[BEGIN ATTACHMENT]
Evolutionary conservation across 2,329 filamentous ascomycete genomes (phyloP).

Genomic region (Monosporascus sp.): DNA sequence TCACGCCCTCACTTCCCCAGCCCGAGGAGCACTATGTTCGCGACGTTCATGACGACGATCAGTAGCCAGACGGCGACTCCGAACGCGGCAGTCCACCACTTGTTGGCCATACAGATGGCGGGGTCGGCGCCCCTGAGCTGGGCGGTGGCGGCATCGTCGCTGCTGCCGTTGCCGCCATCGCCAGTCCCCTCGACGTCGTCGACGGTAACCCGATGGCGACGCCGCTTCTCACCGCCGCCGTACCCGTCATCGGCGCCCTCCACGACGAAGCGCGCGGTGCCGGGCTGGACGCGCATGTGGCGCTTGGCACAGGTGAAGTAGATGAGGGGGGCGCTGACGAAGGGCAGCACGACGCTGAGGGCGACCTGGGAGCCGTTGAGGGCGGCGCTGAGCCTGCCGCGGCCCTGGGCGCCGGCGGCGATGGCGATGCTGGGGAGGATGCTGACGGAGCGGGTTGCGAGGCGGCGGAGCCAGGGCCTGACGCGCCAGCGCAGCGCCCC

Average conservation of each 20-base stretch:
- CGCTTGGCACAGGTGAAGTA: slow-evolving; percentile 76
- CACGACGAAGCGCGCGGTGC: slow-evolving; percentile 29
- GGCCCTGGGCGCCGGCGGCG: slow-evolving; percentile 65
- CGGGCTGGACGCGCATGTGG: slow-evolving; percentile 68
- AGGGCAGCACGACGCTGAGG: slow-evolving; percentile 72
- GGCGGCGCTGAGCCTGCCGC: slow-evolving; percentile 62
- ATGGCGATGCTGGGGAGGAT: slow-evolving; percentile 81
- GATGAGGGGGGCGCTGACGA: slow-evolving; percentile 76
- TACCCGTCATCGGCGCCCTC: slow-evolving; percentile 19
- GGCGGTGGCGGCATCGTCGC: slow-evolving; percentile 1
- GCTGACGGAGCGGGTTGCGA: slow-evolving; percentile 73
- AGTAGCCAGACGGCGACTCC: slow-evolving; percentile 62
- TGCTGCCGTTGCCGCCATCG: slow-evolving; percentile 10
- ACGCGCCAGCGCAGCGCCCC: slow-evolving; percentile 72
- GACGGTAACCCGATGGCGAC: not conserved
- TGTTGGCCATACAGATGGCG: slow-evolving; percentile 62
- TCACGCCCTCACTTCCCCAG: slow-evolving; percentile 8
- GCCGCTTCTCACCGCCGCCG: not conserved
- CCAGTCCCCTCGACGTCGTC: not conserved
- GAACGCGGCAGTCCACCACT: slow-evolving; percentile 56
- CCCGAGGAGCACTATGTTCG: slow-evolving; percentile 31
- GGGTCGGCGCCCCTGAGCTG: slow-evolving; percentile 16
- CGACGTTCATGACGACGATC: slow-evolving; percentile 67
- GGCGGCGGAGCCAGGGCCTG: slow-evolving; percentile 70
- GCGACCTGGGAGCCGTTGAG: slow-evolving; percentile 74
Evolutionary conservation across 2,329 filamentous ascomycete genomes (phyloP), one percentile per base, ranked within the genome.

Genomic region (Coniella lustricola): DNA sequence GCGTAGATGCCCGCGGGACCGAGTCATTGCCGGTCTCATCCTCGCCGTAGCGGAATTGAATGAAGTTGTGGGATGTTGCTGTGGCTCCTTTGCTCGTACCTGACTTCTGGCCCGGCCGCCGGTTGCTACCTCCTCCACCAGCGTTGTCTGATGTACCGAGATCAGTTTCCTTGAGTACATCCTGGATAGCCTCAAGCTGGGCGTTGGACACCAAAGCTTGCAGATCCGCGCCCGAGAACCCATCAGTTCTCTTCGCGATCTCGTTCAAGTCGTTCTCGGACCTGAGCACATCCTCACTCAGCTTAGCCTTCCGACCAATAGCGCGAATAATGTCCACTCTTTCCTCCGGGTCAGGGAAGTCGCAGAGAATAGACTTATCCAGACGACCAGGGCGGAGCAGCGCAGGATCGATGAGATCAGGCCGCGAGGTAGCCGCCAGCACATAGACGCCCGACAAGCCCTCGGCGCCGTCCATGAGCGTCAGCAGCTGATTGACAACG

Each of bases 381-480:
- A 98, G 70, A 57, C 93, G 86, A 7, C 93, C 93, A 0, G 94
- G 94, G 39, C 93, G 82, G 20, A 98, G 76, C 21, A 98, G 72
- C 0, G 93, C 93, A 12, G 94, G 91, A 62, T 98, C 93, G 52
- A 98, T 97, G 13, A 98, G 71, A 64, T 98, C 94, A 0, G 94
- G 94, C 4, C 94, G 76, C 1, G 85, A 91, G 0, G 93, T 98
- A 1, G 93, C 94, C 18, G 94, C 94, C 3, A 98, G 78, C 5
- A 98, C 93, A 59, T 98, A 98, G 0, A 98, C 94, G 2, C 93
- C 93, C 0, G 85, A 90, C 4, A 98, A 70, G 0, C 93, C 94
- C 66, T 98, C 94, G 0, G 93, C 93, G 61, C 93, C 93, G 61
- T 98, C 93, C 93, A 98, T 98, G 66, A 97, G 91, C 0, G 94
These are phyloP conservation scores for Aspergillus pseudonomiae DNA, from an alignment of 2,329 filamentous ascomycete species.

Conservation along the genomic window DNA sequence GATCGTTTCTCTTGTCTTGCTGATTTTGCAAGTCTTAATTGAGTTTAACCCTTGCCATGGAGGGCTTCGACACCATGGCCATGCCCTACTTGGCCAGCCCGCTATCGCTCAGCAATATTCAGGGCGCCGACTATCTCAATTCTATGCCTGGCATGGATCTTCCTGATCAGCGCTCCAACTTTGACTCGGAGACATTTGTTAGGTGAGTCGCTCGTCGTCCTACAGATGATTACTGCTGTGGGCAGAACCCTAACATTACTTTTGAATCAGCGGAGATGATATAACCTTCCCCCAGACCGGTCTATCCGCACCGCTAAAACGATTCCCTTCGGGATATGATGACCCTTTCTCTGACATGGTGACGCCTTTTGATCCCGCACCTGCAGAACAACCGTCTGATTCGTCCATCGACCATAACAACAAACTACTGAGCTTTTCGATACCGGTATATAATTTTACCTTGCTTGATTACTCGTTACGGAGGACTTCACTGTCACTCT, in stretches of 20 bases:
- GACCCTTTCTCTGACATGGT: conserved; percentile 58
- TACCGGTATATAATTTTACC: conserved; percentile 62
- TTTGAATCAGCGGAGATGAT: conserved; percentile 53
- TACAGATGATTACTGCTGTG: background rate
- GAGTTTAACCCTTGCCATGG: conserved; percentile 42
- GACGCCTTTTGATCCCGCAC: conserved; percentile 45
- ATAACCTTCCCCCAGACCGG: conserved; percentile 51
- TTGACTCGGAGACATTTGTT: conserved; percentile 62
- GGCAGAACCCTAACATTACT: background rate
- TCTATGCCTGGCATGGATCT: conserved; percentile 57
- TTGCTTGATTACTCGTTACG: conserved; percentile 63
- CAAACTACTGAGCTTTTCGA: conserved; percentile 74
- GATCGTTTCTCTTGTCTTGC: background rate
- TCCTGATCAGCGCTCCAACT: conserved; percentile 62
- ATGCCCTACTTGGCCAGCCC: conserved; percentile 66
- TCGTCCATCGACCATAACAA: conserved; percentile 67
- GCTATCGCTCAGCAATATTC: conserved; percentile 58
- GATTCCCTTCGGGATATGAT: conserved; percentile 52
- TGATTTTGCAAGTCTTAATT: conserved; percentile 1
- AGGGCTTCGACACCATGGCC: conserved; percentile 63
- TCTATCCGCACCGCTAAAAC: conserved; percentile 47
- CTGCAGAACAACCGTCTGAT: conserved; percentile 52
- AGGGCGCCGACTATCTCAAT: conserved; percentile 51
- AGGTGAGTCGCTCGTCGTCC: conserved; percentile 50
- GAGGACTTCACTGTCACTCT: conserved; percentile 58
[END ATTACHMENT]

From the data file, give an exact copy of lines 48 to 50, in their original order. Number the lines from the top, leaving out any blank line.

- GAGTTTAACCCTTGCCATGG: conserved; percentile 42
- GACGCCTTTTGATCCCGCAC: conserved; percentile 45
- ATAACCTTCCCCCAGACCGG: conserved; percentile 51